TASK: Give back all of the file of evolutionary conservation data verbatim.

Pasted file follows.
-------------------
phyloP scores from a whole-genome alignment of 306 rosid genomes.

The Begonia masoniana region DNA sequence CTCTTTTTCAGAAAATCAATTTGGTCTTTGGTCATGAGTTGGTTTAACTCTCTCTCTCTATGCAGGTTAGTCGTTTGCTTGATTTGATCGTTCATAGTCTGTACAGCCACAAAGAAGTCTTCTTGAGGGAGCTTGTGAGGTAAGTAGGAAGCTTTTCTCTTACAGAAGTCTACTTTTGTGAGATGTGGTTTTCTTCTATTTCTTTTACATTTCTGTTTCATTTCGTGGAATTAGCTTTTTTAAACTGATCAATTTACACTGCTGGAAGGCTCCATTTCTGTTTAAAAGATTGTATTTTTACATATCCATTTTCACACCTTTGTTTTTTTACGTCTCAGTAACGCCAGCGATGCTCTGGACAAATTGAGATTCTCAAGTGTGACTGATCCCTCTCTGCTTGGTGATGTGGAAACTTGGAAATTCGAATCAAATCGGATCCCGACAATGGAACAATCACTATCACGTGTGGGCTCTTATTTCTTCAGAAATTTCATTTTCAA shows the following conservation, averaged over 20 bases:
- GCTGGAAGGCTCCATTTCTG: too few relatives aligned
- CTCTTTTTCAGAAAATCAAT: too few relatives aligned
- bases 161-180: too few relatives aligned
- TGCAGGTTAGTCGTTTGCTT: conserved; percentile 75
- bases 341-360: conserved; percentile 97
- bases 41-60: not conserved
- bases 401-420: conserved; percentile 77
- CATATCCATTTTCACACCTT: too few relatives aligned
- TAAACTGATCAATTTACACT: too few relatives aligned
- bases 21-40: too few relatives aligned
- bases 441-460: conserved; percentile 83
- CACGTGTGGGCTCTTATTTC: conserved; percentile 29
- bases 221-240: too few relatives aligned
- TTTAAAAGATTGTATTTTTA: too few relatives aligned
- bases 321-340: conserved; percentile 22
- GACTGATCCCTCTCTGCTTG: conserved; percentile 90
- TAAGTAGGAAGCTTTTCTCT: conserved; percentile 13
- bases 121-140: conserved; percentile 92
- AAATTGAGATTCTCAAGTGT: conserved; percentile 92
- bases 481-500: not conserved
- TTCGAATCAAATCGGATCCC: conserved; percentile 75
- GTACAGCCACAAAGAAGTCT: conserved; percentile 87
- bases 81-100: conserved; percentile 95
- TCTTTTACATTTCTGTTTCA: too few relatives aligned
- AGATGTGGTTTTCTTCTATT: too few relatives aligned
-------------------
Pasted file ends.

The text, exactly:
phyloP scores from a whole-genome alignment of 306 rosid genomes.

The Begonia masoniana region DNA sequence CTCTTTTTCAGAAAATCAATTTGGTCTTTGGTCATGAGTTGGTTTAACTCTCTCTCTCTATGCAGGTTAGTCGTTTGCTTGATTTGATCGTTCATAGTCTGTACAGCCACAAAGAAGTCTTCTTGAGGGAGCTTGTGAGGTAAGTAGGAAGCTTTTCTCTTACAGAAGTCTACTTTTGTGAGATGTGGTTTTCTTCTATTTCTTTTACATTTCTGTTTCATTTCGTGGAATTAGCTTTTTTAAACTGATCAATTTACACTGCTGGAAGGCTCCATTTCTGTTTAAAAGATTGTATTTTTACATATCCATTTTCACACCTTTGTTTTTTTACGTCTCAGTAACGCCAGCGATGCTCTGGACAAATTGAGATTCTCAAGTGTGACTGATCCCTCTCTGCTTGGTGATGTGGAAACTTGGAAATTCGAATCAAATCGGATCCCGACAATGGAACAATCACTATCACGTGTGGGCTCTTATTTCTTCAGAAATTTCATTTTCAA shows the following conservation, averaged over 20 bases:
- GCTGGAAGGCTCCATTTCTG: too few relatives aligned
- CTCTTTTTCAGAAAATCAAT: too few relatives aligned
- bases 161-180: too few relatives aligned
- TGCAGGTTAGTCGTTTGCTT: conserved; percentile 75
- bases 341-360: conserved; percentile 97
- bases 41-60: not conserved
- bases 401-420: conserved; percentile 77
- CATATCCATTTTCACACCTT: too few relatives aligned
- TAAACTGATCAATTTACACT: too few relatives aligned
- bases 21-40: too few relatives aligned
- bases 441-460: conserved; percentile 83
- CACGTGTGGGCTCTTATTTC: conserved; percentile 29
- bases 221-240: too few relatives aligned
- TTTAAAAGATTGTATTTTTA: too few relatives aligned
- bases 321-340: conserved; percentile 22
- GACTGATCCCTCTCTGCTTG: conserved; percentile 90
- TAAGTAGGAAGCTTTTCTCT: conserved; percentile 13
- bases 121-140: conserved; percentile 92
- AAATTGAGATTCTCAAGTGT: conserved; percentile 92
- bases 481-500: not conserved
- TTCGAATCAAATCGGATCCC: conserved; percentile 75
- GTACAGCCACAAAGAAGTCT: conserved; percentile 87
- bases 81-100: conserved; percentile 95
- TCTTTTACATTTCTGTTTCA: too few relatives aligned
- AGATGTGGTTTTCTTCTATT: too few relatives aligned